Can one convert from cyclic convert to linear compound? Like

$Cyclohexane$ $+$ $?=Hexane$

Even in High Temp and Pressure?

I know it is very tough since we are going from a stable compound to a relatively more unstable compound.But still...???

And can we also convert $Benzene$ to some $Unsaturated Compounds$ ?

And if possible can anyone please tell the reaction mechanism of it?



1 Answer 1


Yes, this can be done. Unsaturated cycloalkanes can be ring opened using fairly straightforward methods. For example, heating cyclobutene will produce 1,3-butadiene in an orbital symmetry allowed reaction. But since your example involved cyclohexane, I'm guessing that you are more interested in the ring opening of saturated cycloalkanes, so that's where I'll focus my answer.

Catalysts are needed to ring-open cycloalkanes. The catalyst complexes with a cycolalkane bond and then in a second step, hydrogen is added across this bond. Mechanistically, it is basically the reverse of the hydrogenation reaction (e.g. catalytic hydrogenation of cyclohexene to cyclohexane). Some of these catalysts are very indiscriminate, so the initially formed linear alkane will rebind to the catalyst and undergo subsequent isomerization and fragmentation reactions. More recently catalysts have been developed that can open cycloalkanes to the corresponding linear alkane in fairly high yield and relatively free of other hydrogenolysis products. These reactions are run in solution at temperatures slightly above ambient. Here is a link to a full text article on one such process that uses Lanthanide\Aluminum complexes; Terbium seems to be the preferred lanthanide. Yields are typically in the 65-80% range (cyclohexane, 67%; cyclopentane, 77%; cyclodecane, 77%).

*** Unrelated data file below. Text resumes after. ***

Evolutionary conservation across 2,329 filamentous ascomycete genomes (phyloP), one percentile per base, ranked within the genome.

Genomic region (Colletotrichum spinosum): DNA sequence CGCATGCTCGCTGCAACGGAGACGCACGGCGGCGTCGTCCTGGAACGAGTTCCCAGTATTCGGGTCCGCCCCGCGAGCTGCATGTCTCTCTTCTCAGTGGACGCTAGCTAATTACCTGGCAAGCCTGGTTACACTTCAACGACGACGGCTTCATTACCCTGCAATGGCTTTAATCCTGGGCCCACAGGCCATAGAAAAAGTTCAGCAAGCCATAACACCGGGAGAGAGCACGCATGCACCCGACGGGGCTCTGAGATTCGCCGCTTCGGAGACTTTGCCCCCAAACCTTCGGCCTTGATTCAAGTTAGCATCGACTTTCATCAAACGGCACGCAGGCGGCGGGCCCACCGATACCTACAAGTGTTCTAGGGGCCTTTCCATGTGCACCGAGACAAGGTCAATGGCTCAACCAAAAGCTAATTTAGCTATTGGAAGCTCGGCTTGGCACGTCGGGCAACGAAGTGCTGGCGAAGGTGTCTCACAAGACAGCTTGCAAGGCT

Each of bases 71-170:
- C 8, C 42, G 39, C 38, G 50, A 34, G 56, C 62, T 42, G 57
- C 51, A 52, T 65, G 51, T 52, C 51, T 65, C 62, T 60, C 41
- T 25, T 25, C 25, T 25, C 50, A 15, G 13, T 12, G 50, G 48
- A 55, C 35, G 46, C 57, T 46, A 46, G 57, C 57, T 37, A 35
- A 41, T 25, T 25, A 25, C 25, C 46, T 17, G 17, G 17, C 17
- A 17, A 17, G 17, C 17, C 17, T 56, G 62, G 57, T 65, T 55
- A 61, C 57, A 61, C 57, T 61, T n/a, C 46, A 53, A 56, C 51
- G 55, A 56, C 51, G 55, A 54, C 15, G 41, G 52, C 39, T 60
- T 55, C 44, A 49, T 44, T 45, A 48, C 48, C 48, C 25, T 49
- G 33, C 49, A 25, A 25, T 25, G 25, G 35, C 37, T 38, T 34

enter image description here

  • $\begingroup$ Can we also convert Benzene to some linear unsaturated compound? $\endgroup$
    – NeilRoy
    Aug 12, 2014 at 19:05
  • $\begingroup$ Yes, there are many known catalytic hydrogenation methods that reduce benzene to cyclohexane (see orgchem.chem.uconn.edu/2444f2011/2444-111611.pdf). Once you have cyclohexane, then you could use the Tb\Al method described above to reduce it further to the alkane. $\endgroup$
    – ron
    Aug 12, 2014 at 19:13

Your Answer

By clicking “Post Your Answer”, you agree to our terms of service and acknowledge you have read our privacy policy.

Not the answer you're looking for? Browse other questions tagged or ask your own question.